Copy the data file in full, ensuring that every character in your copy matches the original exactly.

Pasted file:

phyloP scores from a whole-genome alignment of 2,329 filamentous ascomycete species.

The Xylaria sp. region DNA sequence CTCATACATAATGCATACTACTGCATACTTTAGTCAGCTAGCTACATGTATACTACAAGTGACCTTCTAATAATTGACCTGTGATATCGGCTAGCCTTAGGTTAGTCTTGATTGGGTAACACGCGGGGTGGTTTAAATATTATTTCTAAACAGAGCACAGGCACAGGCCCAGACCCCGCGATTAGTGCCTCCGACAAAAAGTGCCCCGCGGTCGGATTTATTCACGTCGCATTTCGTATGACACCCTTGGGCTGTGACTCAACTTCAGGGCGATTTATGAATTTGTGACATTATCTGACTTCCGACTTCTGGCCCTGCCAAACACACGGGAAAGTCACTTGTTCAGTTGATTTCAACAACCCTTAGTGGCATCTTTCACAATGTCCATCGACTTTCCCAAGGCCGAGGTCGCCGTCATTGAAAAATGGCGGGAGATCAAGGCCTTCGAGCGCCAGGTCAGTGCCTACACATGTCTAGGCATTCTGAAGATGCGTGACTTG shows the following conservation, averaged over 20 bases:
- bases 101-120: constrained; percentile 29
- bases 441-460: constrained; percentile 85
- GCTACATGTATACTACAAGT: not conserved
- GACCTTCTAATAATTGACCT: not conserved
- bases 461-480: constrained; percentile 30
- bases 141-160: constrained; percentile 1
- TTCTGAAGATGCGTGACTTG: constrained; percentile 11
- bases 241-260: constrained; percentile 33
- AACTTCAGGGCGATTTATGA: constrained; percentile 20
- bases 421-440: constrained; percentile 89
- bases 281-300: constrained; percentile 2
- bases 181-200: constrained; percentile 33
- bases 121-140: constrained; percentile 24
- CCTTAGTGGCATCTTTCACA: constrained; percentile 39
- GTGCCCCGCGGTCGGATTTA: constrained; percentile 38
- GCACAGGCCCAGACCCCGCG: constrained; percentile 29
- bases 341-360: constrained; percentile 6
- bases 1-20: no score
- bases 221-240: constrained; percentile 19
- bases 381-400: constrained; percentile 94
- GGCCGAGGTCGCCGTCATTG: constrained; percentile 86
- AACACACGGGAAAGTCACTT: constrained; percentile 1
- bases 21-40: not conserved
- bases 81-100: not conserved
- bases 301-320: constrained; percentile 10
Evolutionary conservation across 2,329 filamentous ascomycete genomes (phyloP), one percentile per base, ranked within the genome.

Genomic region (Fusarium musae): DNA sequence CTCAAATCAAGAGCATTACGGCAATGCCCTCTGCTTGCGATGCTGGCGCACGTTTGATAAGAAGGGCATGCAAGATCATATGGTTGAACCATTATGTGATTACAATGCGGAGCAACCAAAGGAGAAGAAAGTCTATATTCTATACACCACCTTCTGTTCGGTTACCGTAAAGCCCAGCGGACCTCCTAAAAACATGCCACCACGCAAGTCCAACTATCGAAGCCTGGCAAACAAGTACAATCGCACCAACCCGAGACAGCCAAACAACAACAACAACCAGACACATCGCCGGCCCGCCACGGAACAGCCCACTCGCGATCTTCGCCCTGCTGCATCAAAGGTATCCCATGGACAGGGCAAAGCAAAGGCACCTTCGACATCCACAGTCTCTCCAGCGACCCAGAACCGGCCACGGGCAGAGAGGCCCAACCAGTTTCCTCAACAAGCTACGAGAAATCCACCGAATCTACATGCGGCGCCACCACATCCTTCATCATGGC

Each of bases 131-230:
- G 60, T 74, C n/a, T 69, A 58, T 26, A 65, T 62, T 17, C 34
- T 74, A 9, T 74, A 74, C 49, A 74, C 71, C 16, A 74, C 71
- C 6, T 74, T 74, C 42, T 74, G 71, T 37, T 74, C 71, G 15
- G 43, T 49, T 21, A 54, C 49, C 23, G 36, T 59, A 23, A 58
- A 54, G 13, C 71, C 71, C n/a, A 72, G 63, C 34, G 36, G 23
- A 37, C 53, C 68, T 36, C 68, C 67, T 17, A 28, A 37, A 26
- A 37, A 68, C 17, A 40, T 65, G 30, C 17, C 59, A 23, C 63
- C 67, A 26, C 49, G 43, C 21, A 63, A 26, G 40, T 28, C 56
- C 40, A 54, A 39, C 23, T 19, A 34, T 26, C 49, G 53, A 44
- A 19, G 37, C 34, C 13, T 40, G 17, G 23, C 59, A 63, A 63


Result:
phyloP scores from a whole-genome alignment of 2,329 filamentous ascomycete species.

The Xylaria sp. region DNA sequence CTCATACATAATGCATACTACTGCATACTTTAGTCAGCTAGCTACATGTATACTACAAGTGACCTTCTAATAATTGACCTGTGATATCGGCTAGCCTTAGGTTAGTCTTGATTGGGTAACACGCGGGGTGGTTTAAATATTATTTCTAAACAGAGCACAGGCACAGGCCCAGACCCCGCGATTAGTGCCTCCGACAAAAAGTGCCCCGCGGTCGGATTTATTCACGTCGCATTTCGTATGACACCCTTGGGCTGTGACTCAACTTCAGGGCGATTTATGAATTTGTGACATTATCTGACTTCCGACTTCTGGCCCTGCCAAACACACGGGAAAGTCACTTGTTCAGTTGATTTCAACAACCCTTAGTGGCATCTTTCACAATGTCCATCGACTTTCCCAAGGCCGAGGTCGCCGTCATTGAAAAATGGCGGGAGATCAAGGCCTTCGAGCGCCAGGTCAGTGCCTACACATGTCTAGGCATTCTGAAGATGCGTGACTTG shows the following conservation, averaged over 20 bases:
- bases 101-120: constrained; percentile 29
- bases 441-460: constrained; percentile 85
- GCTACATGTATACTACAAGT: not conserved
- GACCTTCTAATAATTGACCT: not conserved
- bases 461-480: constrained; percentile 30
- bases 141-160: constrained; percentile 1
- TTCTGAAGATGCGTGACTTG: constrained; percentile 11
- bases 241-260: constrained; percentile 33
- AACTTCAGGGCGATTTATGA: constrained; percentile 20
- bases 421-440: constrained; percentile 89
- bases 281-300: constrained; percentile 2
- bases 181-200: constrained; percentile 33
- bases 121-140: constrained; percentile 24
- CCTTAGTGGCATCTTTCACA: constrained; percentile 39
- GTGCCCCGCGGTCGGATTTA: constrained; percentile 38
- GCACAGGCCCAGACCCCGCG: constrained; percentile 29
- bases 341-360: constrained; percentile 6
- bases 1-20: no score
- bases 221-240: constrained; percentile 19
- bases 381-400: constrained; percentile 94
- GGCCGAGGTCGCCGTCATTG: constrained; percentile 86
- AACACACGGGAAAGTCACTT: constrained; percentile 1
- bases 21-40: not conserved
- bases 81-100: not conserved
- bases 301-320: constrained; percentile 10
Evolutionary conservation across 2,329 filamentous ascomycete genomes (phyloP), one percentile per base, ranked within the genome.

Genomic region (Fusarium musae): DNA sequence CTCAAATCAAGAGCATTACGGCAATGCCCTCTGCTTGCGATGCTGGCGCACGTTTGATAAGAAGGGCATGCAAGATCATATGGTTGAACCATTATGTGATTACAATGCGGAGCAACCAAAGGAGAAGAAAGTCTATATTCTATACACCACCTTCTGTTCGGTTACCGTAAAGCCCAGCGGACCTCCTAAAAACATGCCACCACGCAAGTCCAACTATCGAAGCCTGGCAAACAAGTACAATCGCACCAACCCGAGACAGCCAAACAACAACAACAACCAGACACATCGCCGGCCCGCCACGGAACAGCCCACTCGCGATCTTCGCCCTGCTGCATCAAAGGTATCCCATGGACAGGGCAAAGCAAAGGCACCTTCGACATCCACAGTCTCTCCAGCGACCCAGAACCGGCCACGGGCAGAGAGGCCCAACCAGTTTCCTCAACAAGCTACGAGAAATCCACCGAATCTACATGCGGCGCCACCACATCCTTCATCATGGC

Each of bases 131-230:
- G 60, T 74, C n/a, T 69, A 58, T 26, A 65, T 62, T 17, C 34
- T 74, A 9, T 74, A 74, C 49, A 74, C 71, C 16, A 74, C 71
- C 6, T 74, T 74, C 42, T 74, G 71, T 37, T 74, C 71, G 15
- G 43, T 49, T 21, A 54, C 49, C 23, G 36, T 59, A 23, A 58
- A 54, G 13, C 71, C 71, C n/a, A 72, G 63, C 34, G 36, G 23
- A 37, C 53, C 68, T 36, C 68, C 67, T 17, A 28, A 37, A 26
- A 37, A 68, C 17, A 40, T 65, G 30, C 17, C 59, A 23, C 63
- C 67, A 26, C 49, G 43, C 21, A 63, A 26, G 40, T 28, C 56
- C 40, A 54, A 39, C 23, T 19, A 34, T 26, C 49, G 53, A 44
- A 19, G 37, C 34, C 13, T 40, G 17, G 23, C 59, A 63, A 63